Investigating the Occurrence and Capability of Limestone Deposit in Mbiabong Ukwa Area, Near Arochukwu Southeastern Nigeria Using Core Drilling Method

ISSN: 2381-8719

Journal of Geology & Geophysics

  • Research Article   
  • J Geol Geophys, Vol 6(6)
  • DOI: 10.4172/2381-8719.1000308

Investigating the Occurrence and Capability of Limestone Deposit in Mbiabong Ukwa Area, Near Arochukwu Southeastern Nigeria Using Core Drilling Method

Onwe Mkpuma Rock* and Odoh Bridget Ubechu
Department of Geology, Federal University, Ndufu-Alike Ikwo, Nigeria
*Corresponding Author: Onwe Mkpuma Rock, Federal University, Ndufu-Alike Ikwo, Nigeria

Received Date: Aug 01, 2016 / Accepted Date: Oct 18, 2017 / Published Date: Oct 25, 2017

Abstract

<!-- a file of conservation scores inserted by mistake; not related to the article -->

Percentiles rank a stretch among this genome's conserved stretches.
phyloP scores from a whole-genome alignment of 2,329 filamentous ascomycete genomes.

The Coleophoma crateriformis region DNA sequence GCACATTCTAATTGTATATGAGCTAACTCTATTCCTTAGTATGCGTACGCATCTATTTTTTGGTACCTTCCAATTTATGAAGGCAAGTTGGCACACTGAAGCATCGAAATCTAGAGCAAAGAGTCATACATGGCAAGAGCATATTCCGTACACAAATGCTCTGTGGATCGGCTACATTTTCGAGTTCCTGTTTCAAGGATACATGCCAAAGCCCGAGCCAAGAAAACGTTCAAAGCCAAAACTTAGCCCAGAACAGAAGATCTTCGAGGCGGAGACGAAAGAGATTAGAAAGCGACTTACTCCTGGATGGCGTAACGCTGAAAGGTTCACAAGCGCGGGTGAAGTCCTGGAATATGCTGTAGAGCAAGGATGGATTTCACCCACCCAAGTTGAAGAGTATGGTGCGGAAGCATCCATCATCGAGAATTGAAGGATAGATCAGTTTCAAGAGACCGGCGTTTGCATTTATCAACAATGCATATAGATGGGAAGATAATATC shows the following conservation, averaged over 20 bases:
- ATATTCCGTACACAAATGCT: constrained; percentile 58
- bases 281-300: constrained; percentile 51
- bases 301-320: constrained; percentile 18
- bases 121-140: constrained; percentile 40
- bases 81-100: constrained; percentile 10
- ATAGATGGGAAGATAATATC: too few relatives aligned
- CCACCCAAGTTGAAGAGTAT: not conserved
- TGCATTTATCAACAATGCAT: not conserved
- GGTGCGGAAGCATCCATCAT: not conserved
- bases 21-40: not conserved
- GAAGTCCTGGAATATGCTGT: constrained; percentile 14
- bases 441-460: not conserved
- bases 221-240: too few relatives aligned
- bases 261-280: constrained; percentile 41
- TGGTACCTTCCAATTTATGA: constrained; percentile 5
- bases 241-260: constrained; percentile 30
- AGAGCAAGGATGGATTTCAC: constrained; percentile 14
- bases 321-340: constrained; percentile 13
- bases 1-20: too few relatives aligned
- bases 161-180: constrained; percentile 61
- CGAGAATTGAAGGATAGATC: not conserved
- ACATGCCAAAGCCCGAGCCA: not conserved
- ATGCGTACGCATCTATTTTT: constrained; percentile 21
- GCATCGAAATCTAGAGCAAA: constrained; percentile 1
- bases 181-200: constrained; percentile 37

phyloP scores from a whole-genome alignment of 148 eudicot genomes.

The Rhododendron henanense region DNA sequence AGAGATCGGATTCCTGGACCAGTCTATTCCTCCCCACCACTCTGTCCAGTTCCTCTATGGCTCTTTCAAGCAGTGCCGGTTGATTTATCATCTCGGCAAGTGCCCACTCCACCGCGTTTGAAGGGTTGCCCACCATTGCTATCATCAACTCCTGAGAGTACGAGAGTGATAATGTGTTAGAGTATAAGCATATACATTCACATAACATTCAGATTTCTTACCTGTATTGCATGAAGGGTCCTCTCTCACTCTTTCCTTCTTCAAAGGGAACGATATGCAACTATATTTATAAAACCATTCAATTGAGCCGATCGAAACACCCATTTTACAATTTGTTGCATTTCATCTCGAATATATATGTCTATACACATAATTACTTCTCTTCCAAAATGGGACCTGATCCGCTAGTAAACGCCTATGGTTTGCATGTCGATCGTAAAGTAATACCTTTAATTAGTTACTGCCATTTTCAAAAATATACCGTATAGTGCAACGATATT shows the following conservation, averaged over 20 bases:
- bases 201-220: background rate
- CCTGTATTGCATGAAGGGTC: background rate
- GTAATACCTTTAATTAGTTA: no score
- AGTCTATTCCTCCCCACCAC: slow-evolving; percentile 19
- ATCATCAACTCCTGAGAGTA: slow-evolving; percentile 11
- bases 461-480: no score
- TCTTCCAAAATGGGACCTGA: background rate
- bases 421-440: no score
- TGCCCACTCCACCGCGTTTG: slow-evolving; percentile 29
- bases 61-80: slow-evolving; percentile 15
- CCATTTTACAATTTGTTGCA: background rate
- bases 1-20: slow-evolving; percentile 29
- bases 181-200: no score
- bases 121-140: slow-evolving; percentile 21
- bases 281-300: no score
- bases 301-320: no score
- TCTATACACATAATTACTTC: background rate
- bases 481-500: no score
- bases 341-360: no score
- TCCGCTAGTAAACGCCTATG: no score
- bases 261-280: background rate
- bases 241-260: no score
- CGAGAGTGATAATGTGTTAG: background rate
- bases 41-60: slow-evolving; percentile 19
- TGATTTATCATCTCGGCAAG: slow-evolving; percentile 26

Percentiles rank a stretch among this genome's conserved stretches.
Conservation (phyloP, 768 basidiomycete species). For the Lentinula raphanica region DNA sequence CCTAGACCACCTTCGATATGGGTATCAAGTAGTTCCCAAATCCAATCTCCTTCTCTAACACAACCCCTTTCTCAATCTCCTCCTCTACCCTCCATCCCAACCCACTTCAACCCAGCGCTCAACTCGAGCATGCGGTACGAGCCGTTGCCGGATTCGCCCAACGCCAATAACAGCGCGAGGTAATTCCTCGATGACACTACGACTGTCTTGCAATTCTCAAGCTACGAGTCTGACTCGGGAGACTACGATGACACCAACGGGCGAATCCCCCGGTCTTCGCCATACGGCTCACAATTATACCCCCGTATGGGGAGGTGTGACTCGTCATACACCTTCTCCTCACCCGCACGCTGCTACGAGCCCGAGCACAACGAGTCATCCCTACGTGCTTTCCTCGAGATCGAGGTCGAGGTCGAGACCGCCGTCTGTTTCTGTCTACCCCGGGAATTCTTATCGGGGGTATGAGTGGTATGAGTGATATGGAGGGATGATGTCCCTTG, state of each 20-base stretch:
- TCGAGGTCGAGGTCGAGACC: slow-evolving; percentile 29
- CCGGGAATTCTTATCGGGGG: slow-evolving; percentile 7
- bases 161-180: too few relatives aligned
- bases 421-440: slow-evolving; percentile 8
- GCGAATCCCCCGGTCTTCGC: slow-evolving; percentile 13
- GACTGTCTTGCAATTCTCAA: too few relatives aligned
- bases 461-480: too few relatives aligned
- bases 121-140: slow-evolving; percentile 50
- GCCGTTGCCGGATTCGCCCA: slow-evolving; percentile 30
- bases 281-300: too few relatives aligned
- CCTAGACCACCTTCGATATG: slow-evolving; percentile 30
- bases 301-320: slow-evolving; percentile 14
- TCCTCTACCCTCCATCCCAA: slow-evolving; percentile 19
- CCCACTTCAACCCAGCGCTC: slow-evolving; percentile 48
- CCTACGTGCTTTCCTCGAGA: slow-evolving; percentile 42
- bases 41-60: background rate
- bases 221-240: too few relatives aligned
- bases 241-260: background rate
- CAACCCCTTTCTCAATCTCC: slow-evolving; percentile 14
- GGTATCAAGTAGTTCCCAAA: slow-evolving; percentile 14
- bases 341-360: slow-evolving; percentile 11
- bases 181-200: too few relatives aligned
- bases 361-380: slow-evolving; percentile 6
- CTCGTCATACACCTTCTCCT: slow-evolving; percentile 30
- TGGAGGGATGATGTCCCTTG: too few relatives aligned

Reconnaissance mapping and core drilling for subsurface limestone deposit investigation in Mbiabong Ukwa area and environs was carried out using a hybrid but simple rotary core recovery rig- GX-Y-1. The reconnaissance was done in a way that reasonably covered the whole area of interest in either direction (East to West, North to South). Fresh samples were randomly chipped out of the outcrops in-situ at about 50-100 m distance except where there is outcrop exposure of special interest. A base Map projection of Nigeria, Map Grid:- Datum: WGS-84, 1984 (NAD-83); Zone: 32 (UTM-32 Northern hemisphere) was used in all work undertaken for this Mineral Resource evaluation. Drilling was planned and set-out using the local grid at 1 km along strike and 200 m dip wise. Recovered core log were sequentially boxed into core boxes, lithologically assayed and tape measurements of litho strata imported into Rockworks 16 software environment for interpretation.